The Morrison government aims to give all Australians at least one coronavirus vaccine by the end of the year.
But trade minister Dan Tae-han says the world is still under a pandemic cloud and things can change rapidly.
Last week, the government’s vaccine program suffered a major setback after health officials recommended that AstraZeneca vaccine be given only to people over the age of 50 due to the risk of blood clotting.
This was a vaccine that the government relied heavily on, but since then, Pfizer’s vaccine will be secured 20 million more times and will be shipped overseas later this year.
“It’s definitely a goal. It’s a goal we set to deliver doses to all Australians by the end of the year,” Tehan told Sky News’ Sunday Agenda program.
Prime Minister Scott Morrison initially worked to vaccinate all Australians by October.
“When dealing with a pandemic, there are many unknowns and you need to make sure you set your goals and are ready to adjust them when things happen.” Taehan said.
The minister is about to embark on a “vaccine diplomacy” trip to Europe starting Wednesday.
He speaks with the European Union and with ministers from France, Germany and Brussels.
“I will also meet with the Executive Director of the World Trade Organization to discuss what can be done to ensure a vaccine supply not only to Australia but to the world,” said Tehan.
The Pacific countries are experiencing some overloading of their health care system and will soon distribute shots of the coronavirus vaccine manufactured in Australia, with the Morrison government promising 10,000 doses per week.
The government says it plans to make effective use of domestic AstraZeneca products in neighboring countries, including the devastated Papua New Guinea and East Timor.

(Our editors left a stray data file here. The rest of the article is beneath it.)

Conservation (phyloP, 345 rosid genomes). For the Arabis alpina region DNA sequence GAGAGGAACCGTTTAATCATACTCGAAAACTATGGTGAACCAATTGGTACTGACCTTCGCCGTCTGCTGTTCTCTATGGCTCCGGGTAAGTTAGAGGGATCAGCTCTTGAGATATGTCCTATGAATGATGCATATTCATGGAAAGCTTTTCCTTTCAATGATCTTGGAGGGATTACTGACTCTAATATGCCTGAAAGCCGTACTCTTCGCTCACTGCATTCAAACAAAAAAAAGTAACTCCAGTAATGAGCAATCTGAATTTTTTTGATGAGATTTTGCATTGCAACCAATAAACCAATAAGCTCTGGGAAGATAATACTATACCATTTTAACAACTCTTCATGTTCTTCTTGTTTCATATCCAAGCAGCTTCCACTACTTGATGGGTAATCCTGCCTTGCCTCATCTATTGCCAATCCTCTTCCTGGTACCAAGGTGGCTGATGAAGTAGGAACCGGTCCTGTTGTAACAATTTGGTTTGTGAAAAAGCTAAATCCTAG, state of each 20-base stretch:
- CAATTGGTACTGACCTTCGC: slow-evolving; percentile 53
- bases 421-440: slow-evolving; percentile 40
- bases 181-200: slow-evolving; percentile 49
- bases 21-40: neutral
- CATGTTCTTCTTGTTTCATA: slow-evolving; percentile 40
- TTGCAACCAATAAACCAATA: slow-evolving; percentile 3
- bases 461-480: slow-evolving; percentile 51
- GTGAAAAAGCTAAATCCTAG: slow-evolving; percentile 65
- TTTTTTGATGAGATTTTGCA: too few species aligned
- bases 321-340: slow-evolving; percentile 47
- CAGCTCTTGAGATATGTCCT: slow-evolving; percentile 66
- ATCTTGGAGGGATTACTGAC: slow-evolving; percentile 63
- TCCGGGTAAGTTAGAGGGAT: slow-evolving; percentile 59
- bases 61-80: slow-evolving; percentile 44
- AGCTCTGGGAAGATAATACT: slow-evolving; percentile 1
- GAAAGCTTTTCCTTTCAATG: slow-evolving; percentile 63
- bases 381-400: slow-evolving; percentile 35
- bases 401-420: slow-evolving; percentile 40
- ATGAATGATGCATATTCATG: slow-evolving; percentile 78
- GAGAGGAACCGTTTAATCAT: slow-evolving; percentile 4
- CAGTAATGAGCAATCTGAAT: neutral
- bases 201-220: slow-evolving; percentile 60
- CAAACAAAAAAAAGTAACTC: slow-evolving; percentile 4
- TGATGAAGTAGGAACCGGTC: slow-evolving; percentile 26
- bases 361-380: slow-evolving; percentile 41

Fiji, Solomon Islands and Vanuatu will also start taking it in the coming weeks.
In a joint statement, Health Minister Greg Hunt, Foreign Minister Marise Payne, Secretary of State for International Development and Pacific Zed Seselja said, “Health safety and economic recovery in our region are intertwined with ourselves.” Stated.
New advice on the AstraZeneca vaccine has temporarily suspended vaccination in the Cape York Peninsula and Torres Strait in Queensland. Here is a dinghy trip just a few kilometers or short from the COVID infected PNG on the northernmost island.
People in those northern areas who had the first AstraZeneca jab without adverse effects were advised to proceed with the second follow-up jab.
However, Torres and Cape Hospital and Health Services says it is uncertain about the plans for people over the age of 50, who make up the majority of the region’s population.
“We have not yet received federal information on when and how the required dose of Pfizer will be delivered to areas like us to comply with the new vaccination recommendations,” the service said on weekends. I told you.
By Colin Brinsden and Tracey Ferrier